Arts and crafts period
Ernest M. Currier (American, 1867–1936)
Object Place: New York, New York, United States
22.5 x 21.5 x 4 cm (8 7/8 x 8 7/16 x 1 9/16 in.)
Medium or Technique
Not On View
The raised rectangular vessel has straight tapered sides and a high-curved spout affixed at the middle of body with a low-curved lip. The domed lid has a cast urn finial. Applied cast anthemia grace the top and bottom of the seamed handle and the base of spout. The insulators on the pinned handle are ivory. The seamed body is set on a cast and molded base with a vertical rim.
Ernest Currier is best known as the maker of such familiar trophies as the U.S. Golf Amateur Championship’s Bobby Jones Gold Cup. He retailed his silverwares through Tiffany, Gorham, and Gebelein as well as several retail stores that he operated, with Harry R. Roby (1862 – about 1924), across the country. Currier and Roby may have met at A. F. Towle and Son in Newburyport, Massachusetts, where Roby served as foreman and later head of the samplemaking department, and Currier was a young apprentice. They formed a partnership about 1901, opening a shop in New York City that specialized in reproducing colonial and early American and English silver. An advocate for custom-made replicas rather than mass-produced works, Currier distinguished himself as a craftsman-scholar, publishing several articles on antique silver and hand-production techniques. He is also credited with designing much of the silver produced by his firm.
According to Bennett Trupin, the firm’s photographer and Currier’s general assistant, this coffeepot is a prototype for one of Currier’s favorite designs. Unlike later versions that were stamped from cast dies, this pot was shaped by hand. It formed part of a larger set that included a creamer and sugar bowl; the model number for the set is “1097.” It was illustrated in a more ornamental, engraved version as plate 209 in the company records. Typically, Currier’s name in script appeared on the bottom of his hollowware pieces, although that is not the case with this example, which, according to Trupin, Currier brought home for his personal use.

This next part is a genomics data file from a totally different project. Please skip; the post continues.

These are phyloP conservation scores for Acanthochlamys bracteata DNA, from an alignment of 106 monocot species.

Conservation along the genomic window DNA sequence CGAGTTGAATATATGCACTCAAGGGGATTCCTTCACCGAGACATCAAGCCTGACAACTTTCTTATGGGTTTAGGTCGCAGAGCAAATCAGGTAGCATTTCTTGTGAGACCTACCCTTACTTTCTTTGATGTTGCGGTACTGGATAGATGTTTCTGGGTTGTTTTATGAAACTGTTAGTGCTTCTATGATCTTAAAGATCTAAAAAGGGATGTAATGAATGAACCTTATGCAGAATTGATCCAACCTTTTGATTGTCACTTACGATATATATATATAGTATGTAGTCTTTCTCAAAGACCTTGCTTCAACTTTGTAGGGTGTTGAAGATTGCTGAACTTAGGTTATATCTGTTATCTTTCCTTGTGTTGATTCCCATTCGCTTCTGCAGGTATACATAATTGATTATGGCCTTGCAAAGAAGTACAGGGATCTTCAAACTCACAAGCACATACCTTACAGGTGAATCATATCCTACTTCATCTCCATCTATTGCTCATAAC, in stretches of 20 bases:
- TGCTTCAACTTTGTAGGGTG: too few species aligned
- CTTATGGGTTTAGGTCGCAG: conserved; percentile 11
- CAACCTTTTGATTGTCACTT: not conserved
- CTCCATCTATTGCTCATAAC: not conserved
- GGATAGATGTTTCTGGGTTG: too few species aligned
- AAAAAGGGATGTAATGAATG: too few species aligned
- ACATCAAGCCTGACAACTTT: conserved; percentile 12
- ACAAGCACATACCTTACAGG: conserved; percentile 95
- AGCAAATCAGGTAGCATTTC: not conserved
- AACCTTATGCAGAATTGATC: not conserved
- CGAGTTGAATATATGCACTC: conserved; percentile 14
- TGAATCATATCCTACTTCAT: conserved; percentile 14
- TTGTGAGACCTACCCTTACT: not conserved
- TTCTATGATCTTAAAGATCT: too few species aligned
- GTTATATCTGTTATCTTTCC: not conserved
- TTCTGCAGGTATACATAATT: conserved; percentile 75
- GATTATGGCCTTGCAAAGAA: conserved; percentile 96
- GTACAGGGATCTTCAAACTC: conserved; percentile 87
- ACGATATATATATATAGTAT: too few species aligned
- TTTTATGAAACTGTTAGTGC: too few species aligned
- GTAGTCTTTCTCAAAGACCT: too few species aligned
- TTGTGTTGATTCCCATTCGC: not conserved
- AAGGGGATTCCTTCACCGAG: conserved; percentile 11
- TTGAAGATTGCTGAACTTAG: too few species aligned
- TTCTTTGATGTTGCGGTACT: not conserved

This text has been adapted from “Silver of the Americas, 1600-2000,” edited by Jeannine Falino and Gerald W.R. Ward, published in 2008 by the MFA. Complete references can be found in that publication.
“B 38494” scratched on bottom; “E. M. CURRIER /
STERLING / 1097 [last two digits are a restamping correction] / 11/2 PINTS.” struck incuse on bottom.
Ada Mark * F4432
Given by the silversmith’s widow, Lavinia Duchemin Currier, to Kathryn C. Buhler in gratitude for Buhler’s role in editing her husband’s manuscript on the marks of early American silversmiths in 1938. Made a gift to the Museum by Mrs. Buhler in 1982.
Gift of Kathryn C. Buhler